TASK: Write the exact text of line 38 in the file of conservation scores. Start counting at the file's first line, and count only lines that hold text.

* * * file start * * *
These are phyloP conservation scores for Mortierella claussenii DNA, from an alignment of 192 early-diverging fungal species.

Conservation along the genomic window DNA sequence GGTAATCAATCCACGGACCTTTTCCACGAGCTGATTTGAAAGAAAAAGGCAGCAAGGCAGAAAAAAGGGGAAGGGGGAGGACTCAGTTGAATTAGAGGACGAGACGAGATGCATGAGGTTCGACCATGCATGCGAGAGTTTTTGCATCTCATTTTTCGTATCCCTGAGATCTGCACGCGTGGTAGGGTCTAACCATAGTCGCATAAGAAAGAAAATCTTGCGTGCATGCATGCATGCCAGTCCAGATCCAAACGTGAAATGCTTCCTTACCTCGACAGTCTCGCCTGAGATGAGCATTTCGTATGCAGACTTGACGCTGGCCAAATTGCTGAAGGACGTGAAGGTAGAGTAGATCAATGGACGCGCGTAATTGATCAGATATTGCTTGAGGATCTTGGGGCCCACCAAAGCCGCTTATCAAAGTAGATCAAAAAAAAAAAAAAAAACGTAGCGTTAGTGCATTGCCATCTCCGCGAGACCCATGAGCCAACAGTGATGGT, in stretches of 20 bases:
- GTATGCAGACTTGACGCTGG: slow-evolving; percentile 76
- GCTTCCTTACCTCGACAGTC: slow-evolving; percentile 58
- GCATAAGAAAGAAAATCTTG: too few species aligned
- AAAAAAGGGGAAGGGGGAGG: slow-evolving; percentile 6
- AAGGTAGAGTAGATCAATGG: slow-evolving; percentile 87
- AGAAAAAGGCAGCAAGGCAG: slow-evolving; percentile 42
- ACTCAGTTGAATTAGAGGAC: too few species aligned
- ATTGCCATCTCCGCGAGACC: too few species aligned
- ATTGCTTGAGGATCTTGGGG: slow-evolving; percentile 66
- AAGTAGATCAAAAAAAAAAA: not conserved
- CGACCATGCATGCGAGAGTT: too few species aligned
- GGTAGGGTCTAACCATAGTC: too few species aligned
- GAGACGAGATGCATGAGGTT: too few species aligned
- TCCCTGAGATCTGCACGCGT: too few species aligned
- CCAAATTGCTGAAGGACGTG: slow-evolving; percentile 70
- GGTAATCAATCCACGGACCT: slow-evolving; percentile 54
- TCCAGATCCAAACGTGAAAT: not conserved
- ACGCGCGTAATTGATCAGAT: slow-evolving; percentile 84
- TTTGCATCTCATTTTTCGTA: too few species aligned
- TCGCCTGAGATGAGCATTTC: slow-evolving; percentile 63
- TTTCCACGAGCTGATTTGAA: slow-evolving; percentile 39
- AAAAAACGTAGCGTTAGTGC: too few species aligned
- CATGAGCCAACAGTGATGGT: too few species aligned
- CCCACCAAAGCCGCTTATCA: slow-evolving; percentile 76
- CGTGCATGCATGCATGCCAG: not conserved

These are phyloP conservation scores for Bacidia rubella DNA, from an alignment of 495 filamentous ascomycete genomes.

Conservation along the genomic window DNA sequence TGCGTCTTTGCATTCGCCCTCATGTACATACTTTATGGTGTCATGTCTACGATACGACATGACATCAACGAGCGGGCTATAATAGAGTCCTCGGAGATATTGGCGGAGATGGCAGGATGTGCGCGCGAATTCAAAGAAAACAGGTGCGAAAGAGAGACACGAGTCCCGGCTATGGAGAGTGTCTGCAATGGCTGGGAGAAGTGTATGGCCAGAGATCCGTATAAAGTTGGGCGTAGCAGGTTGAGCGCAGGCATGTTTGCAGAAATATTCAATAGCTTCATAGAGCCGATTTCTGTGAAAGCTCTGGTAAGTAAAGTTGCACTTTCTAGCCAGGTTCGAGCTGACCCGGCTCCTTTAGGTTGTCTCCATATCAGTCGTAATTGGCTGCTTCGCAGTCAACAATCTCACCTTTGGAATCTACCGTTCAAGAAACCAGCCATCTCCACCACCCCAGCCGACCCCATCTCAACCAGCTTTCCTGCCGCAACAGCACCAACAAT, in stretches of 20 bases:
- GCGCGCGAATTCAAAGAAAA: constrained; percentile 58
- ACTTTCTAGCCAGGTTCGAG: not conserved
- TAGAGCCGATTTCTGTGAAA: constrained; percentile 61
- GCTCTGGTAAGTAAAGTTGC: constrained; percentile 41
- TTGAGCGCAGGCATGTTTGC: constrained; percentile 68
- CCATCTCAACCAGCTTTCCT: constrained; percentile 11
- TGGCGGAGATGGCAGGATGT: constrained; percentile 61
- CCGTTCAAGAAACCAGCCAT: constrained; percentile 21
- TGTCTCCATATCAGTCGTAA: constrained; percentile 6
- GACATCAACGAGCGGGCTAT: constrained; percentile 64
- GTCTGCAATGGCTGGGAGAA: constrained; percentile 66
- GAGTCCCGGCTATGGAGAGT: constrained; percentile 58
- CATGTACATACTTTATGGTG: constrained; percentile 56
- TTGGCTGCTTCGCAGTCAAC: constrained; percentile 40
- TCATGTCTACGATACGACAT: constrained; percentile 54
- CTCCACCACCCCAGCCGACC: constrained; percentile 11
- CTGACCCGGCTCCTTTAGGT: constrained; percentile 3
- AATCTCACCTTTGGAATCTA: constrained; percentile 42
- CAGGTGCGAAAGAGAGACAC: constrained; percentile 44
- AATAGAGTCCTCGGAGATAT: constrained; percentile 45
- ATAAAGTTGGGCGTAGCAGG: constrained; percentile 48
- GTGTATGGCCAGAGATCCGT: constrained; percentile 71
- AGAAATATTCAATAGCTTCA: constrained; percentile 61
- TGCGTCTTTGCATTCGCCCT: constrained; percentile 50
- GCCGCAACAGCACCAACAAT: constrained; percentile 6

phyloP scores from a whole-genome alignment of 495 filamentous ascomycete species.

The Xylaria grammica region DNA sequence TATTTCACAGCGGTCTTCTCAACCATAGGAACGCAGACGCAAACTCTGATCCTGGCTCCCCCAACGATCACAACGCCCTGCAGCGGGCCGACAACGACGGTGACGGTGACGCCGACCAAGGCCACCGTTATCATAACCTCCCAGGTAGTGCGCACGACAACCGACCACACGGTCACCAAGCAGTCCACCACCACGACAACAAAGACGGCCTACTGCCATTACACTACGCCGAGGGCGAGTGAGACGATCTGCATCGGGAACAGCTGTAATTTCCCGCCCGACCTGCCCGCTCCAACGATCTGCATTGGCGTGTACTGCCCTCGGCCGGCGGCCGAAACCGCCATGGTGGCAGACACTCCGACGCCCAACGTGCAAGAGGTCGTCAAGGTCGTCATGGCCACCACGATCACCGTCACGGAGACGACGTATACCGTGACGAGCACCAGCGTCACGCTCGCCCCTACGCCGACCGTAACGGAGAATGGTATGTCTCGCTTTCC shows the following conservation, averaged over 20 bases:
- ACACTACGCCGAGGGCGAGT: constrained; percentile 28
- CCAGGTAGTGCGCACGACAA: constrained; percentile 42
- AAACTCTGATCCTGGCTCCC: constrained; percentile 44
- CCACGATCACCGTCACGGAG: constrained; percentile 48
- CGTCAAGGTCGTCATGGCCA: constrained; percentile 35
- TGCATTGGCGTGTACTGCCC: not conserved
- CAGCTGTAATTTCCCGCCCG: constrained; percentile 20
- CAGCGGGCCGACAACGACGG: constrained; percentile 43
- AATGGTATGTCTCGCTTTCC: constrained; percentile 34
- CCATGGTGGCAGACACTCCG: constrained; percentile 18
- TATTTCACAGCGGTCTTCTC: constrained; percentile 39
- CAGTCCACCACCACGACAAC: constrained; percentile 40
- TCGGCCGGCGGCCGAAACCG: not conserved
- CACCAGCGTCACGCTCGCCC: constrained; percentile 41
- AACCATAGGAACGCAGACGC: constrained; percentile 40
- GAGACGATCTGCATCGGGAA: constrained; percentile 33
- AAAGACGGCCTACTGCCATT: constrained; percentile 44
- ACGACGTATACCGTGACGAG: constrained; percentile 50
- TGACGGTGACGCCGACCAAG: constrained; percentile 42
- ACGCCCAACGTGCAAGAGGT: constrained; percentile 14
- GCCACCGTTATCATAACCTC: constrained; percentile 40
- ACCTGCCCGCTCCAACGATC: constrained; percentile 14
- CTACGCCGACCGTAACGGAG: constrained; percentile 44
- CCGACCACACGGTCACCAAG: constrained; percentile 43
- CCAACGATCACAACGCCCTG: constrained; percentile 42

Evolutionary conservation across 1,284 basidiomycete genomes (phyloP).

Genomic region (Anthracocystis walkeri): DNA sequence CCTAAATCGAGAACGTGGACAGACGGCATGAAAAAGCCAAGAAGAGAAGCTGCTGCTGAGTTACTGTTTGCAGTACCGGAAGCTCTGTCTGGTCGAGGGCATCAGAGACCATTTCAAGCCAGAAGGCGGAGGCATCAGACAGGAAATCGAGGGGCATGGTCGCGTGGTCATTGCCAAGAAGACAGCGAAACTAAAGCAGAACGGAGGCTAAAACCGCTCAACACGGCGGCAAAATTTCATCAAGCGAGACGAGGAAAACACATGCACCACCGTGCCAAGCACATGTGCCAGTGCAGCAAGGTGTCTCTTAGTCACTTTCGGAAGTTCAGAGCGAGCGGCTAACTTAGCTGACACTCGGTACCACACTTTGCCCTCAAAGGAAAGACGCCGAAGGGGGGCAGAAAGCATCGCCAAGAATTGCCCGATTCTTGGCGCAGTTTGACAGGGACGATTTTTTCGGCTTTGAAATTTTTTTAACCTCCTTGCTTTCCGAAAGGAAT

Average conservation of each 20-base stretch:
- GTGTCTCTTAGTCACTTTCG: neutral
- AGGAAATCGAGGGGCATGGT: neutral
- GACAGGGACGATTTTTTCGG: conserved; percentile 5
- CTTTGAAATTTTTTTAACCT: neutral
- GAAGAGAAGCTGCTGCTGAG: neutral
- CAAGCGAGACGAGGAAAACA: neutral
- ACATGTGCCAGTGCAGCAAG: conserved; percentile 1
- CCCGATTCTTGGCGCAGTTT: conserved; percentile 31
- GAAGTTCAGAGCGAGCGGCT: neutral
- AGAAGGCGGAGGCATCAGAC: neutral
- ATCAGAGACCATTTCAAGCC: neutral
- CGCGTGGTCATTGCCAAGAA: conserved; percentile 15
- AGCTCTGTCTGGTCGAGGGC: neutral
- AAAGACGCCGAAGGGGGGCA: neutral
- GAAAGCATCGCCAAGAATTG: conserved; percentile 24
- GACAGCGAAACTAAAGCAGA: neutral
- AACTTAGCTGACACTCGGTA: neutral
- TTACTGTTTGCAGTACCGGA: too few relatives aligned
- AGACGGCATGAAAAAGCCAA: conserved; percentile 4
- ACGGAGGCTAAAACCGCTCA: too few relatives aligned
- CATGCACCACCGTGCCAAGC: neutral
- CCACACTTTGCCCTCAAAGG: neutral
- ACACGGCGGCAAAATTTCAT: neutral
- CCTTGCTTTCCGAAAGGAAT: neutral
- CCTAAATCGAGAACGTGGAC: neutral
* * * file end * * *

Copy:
- TGTCTCCATATCAGTCGTAA: constrained; percentile 6